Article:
Opportunities > Call for papers: The Chinese community in Vietnam
01 Dec 2014

Call for papers: The Chinese community in Vietnam


Call for Papers on the theme: Religion, Network and Identity: The Chinese community in Vietnam for an academic research workshop to be held in Ho Chi Minh City on 26 December 2014. Selected researchers will be invited to join a Vietnam ethnographic research team on a 5 year project led by the National University of Singapore and the Max Planck Institute.

This workshop invites researchers whose work helps us to understand the pattern of connection between Chinese communities in Vietnam with China and how these connections have changed over the last century. How did a sequence of historical events such as the process of decolonization and state building, the division of North and South Vietnam, the Vietnam War, and especially the 1979 Sino-Vietnamese Border War affect these connections? How do the transformations in the religious life, and in local and transnational networks, change the way people of Chinese ethnic background in Vietnam identified themselves with the country as well as with China, their cultural homeland. How did different processes of identification in return influence their religious life and their connection within and beyond Vietnam?

This workshop aims to identify and select potential members for the Vietnam research team that will conduct ethnographic research over five years in sites across Vietnam. The workshop shall be held in Ho Chi Minh City on 26 December 2014. The application would consist of a CV and a brief paper (5-10 pages, on the topic of the project).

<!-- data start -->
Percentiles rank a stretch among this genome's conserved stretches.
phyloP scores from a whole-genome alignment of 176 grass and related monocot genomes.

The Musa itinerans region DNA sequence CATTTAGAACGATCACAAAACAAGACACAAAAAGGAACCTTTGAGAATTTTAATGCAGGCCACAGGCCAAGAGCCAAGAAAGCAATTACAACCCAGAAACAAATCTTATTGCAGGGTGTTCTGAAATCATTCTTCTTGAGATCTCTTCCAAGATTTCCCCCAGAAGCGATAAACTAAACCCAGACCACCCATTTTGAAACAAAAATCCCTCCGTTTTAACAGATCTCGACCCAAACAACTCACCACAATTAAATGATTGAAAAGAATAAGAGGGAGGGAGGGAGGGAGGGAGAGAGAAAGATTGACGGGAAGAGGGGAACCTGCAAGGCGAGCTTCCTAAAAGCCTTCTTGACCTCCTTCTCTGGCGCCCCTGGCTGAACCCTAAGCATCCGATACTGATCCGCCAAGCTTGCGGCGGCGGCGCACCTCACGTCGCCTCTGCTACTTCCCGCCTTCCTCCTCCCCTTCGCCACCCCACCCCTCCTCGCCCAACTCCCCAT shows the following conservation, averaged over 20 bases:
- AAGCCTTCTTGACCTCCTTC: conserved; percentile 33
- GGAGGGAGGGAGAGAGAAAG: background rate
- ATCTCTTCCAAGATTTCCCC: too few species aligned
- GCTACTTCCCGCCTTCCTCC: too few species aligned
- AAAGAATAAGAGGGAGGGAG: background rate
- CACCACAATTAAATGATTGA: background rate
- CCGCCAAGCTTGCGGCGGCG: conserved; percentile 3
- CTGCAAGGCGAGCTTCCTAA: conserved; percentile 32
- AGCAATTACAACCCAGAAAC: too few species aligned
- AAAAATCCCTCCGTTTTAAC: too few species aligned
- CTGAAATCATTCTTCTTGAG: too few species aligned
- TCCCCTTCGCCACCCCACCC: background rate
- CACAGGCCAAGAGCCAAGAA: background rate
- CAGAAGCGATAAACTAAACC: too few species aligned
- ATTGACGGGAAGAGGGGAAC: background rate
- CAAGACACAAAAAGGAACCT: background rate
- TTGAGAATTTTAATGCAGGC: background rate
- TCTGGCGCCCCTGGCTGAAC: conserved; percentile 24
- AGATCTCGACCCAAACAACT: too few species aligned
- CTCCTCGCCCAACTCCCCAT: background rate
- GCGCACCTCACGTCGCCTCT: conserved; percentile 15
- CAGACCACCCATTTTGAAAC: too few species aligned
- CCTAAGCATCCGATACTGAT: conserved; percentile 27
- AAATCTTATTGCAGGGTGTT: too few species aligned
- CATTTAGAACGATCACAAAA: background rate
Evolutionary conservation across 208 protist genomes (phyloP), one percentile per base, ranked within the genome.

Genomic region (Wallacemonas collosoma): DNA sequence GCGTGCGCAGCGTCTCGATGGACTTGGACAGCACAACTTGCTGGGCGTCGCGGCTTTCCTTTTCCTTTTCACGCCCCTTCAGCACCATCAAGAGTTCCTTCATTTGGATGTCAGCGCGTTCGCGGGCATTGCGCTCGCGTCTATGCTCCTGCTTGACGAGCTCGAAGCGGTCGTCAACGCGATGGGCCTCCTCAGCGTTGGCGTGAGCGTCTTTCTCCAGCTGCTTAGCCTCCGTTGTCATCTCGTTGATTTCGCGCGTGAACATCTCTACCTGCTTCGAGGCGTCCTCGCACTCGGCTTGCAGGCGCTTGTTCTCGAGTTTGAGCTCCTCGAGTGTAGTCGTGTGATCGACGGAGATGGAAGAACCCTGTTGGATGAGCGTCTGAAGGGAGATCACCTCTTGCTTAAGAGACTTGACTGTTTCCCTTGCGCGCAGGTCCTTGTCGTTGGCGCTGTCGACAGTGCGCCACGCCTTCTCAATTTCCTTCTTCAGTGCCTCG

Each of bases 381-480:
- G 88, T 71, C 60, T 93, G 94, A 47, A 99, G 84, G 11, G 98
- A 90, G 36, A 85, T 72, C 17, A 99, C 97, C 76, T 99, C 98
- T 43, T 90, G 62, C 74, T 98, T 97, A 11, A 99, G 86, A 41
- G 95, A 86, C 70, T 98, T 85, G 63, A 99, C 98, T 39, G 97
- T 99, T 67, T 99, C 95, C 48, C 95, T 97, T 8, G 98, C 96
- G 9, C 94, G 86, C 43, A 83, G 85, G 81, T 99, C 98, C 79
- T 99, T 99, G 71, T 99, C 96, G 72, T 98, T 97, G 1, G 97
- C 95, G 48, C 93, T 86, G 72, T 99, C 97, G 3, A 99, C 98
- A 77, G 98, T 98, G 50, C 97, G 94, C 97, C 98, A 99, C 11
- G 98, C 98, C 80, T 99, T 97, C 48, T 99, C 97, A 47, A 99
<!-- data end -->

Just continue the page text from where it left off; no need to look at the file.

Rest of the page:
Deadline: 1 December 2014, to be sent to vanderveer@mmg.mpg.de

If your application is acceptable we would like you to prepare a 20 minute presentation at the workshop. After the workshop, presenters are invited to apply for research funding or full-time post-doctoral fellowship at the Max Planck Institute for the Study of Religious and Ethnic Diversity in Göttingen to further their research in the topic. Their researches will be connected to a larger research project on the revitalization and transformation of religious networks of Overseas Chinese communities in Southeast Asia led by professor Kenneth Dean at National University of Singapore and Professor Peter van der Veer at Max Planck Institute.

The research team will meet in annual workshops, leading to final interdisciplinary conferences, in which new research findings and new theoretical insights will be developed into monographs and edited volumes. GIS maps of the network, with linked image databases and textual information, will be developed into an open, public, interactive and searchable website to allow stakeholders and the interested public to access information on the network. The project will reveal an unexpectedly complex and heterogeneous dimension of China’s interaction with Southeast Asia, beyond simplistic and nationalistic models of the spread of Chinese “soft power”.


Vietnam is one of the earliest areas of settlement of Chinese people in Southeast Asia. Migration flows have continued for centuries until over thirty years ago. Due to the country’s proximity with China, Chinese communities in different locales in Vietnam have maintained intimate relationship with their sending communities. There are however limited scholarly knowledge about these relationships and their transformations over the last few century.

Top image:  Hoa merchant in Hanoi (1885, photography by Charles-Édouard Hocquard) Commercant chinois à Hanoi (1884-1885).